Installation is a bit more complicated than your basic all in one unit; but also offers some flexibility. My remote unit is installed under the passenger seat, with a coax running to an antenna mounted by the trunk, and the control head mounted in an opening in the dash. Installation only took a couple hours, and could have been done faster; but it took me a while to decide not to mount the remote in the trunk, which is traditionally where they are mounted. The control head is small enough that I can actually mount two of them (2 meter and 70 cm) side by side in the dash opening which originally held my old CB radio. I will update with photos of the install when I have time.
Schematics are available on some of the sites listed below, and offer the potential of creating a custom interface, feeding off the ribbon cable to the control head, for computer control of the radio. I am wondering about the possibilities fo multiple radios running off the same computer, permitting multi band operation, or perhaps even configuring as a repeater. It also gives potential for unlimited scanning memories and banks, as well as digital recording and logging. Once you get one (or more) of these things into the computer, it's just a matter of the imagination of the programmer.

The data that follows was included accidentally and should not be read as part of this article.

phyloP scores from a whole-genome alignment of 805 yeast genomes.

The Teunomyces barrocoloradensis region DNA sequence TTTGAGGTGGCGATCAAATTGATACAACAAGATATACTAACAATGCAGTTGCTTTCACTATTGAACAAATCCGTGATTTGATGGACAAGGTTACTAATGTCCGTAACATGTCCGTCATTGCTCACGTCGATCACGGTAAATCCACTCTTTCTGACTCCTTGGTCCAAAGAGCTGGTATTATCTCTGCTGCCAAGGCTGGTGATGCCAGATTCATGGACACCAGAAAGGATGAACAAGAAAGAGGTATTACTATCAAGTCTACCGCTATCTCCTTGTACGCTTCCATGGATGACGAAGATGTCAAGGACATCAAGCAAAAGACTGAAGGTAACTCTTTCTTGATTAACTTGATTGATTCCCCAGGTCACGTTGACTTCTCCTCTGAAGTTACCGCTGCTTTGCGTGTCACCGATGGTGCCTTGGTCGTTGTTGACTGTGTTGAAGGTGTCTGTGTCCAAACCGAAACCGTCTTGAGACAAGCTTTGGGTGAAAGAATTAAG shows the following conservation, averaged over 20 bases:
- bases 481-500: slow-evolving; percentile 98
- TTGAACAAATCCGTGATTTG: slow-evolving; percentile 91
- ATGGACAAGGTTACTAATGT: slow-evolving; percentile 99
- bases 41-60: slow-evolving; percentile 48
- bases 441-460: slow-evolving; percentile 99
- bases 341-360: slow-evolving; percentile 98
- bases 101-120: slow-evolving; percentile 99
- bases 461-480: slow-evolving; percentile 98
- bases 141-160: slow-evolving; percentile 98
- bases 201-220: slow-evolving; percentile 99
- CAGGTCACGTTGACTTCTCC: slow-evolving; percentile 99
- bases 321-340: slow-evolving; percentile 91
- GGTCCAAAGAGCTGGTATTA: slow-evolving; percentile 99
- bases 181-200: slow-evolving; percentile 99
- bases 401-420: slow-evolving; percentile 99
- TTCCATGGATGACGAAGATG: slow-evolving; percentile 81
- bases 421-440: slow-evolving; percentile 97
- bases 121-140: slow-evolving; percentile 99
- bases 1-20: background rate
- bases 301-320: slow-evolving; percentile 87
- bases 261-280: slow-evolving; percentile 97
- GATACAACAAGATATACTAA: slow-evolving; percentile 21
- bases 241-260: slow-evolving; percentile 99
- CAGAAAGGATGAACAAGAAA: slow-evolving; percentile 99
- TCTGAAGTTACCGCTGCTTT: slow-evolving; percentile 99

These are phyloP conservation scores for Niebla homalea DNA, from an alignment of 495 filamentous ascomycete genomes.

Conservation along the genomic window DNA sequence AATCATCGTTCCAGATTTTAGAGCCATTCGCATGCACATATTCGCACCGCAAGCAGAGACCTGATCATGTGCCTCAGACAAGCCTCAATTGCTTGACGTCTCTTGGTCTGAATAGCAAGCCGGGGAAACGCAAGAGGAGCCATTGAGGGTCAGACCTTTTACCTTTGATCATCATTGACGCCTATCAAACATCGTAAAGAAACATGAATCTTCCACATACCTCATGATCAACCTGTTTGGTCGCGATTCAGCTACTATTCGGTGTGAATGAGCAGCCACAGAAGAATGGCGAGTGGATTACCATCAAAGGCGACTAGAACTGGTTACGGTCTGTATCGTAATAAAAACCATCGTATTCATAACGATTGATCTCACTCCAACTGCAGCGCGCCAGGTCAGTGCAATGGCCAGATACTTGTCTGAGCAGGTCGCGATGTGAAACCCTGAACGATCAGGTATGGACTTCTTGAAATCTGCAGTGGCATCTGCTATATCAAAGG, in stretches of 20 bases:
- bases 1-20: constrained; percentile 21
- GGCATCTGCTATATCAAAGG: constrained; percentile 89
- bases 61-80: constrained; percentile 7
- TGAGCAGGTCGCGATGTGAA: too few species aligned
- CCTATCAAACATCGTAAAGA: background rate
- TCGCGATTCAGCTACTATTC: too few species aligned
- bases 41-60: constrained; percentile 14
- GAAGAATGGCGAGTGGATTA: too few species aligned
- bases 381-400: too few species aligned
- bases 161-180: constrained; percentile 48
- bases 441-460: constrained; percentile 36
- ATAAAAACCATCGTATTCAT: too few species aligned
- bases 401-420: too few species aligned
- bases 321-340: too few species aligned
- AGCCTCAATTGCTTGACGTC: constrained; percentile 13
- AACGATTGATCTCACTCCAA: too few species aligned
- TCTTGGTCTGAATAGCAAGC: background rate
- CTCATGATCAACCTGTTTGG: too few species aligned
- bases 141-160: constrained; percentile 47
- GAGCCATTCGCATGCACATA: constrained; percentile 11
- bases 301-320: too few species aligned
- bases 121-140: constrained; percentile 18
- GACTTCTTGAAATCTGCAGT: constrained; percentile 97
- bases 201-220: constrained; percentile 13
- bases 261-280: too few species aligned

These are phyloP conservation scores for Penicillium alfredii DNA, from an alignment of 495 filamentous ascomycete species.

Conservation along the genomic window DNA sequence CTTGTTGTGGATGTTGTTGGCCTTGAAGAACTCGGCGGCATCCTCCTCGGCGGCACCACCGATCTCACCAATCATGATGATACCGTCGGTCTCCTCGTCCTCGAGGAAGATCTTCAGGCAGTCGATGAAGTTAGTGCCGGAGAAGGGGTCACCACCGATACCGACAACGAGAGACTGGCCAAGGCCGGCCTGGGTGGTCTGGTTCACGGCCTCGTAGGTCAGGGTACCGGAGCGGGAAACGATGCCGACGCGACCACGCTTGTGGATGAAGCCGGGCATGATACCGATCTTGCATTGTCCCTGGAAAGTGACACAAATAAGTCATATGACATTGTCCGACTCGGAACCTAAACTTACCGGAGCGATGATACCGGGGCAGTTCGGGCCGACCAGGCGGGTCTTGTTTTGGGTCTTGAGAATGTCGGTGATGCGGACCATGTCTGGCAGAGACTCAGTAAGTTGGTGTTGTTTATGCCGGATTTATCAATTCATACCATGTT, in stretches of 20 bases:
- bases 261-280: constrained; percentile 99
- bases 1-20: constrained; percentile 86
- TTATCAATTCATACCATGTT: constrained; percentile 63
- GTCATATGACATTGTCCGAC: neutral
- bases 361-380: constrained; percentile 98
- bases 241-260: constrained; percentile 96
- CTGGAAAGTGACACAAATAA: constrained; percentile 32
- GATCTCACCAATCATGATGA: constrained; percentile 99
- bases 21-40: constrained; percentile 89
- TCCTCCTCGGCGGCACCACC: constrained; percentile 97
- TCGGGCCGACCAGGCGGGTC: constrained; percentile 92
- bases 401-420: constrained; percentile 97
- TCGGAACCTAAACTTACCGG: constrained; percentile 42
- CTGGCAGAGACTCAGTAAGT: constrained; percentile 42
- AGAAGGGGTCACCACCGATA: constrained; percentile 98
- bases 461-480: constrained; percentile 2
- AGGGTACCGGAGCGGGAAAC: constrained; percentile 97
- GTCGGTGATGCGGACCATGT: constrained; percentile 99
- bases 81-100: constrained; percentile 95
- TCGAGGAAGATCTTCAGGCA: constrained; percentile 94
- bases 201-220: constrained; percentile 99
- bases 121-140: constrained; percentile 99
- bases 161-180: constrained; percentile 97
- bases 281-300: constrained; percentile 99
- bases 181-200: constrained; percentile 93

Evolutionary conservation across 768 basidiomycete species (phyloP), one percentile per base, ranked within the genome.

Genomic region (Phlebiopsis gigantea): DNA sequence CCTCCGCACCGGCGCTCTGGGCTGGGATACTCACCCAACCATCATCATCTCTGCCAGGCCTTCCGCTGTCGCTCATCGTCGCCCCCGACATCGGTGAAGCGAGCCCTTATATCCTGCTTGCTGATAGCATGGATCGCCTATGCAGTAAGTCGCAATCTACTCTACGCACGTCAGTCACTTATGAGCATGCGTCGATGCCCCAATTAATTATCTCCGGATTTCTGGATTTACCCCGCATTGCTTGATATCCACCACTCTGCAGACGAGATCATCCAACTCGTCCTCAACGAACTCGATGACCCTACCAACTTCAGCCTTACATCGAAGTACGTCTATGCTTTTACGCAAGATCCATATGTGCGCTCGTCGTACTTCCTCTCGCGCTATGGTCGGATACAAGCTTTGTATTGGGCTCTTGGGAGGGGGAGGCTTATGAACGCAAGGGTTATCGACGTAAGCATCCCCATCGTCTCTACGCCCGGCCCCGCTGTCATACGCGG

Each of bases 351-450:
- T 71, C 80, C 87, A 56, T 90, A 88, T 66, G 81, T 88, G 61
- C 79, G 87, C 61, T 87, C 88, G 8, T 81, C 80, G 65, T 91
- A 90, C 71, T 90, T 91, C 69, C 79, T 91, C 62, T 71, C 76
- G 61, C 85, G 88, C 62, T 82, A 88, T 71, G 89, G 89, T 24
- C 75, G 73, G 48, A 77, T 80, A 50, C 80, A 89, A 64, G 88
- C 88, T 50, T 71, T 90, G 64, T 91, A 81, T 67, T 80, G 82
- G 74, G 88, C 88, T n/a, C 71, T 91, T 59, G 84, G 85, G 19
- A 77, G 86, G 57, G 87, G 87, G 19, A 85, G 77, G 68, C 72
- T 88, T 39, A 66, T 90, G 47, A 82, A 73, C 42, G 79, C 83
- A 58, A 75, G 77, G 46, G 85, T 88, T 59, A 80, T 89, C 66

Similar offerings from Motorola and G.E. are probably just as good; but due to the popularity of these brands, are probably more expensive. Midland does have a number of newer commercial radios out there, offering more channels, and more digital features; but they are also more expensive. A newer Titan style Midland radio is about four times the cost of the Syn-Tech, and to my mind does not offer sufficient additional features to justify the additional cost, to most amateur operators.
These were very popular radios, and there are a number of links and resources on the web. The entire Syntech line is treated as a single radio, most places. So I advise the interested user to check the links on my Syntech 2 meter page.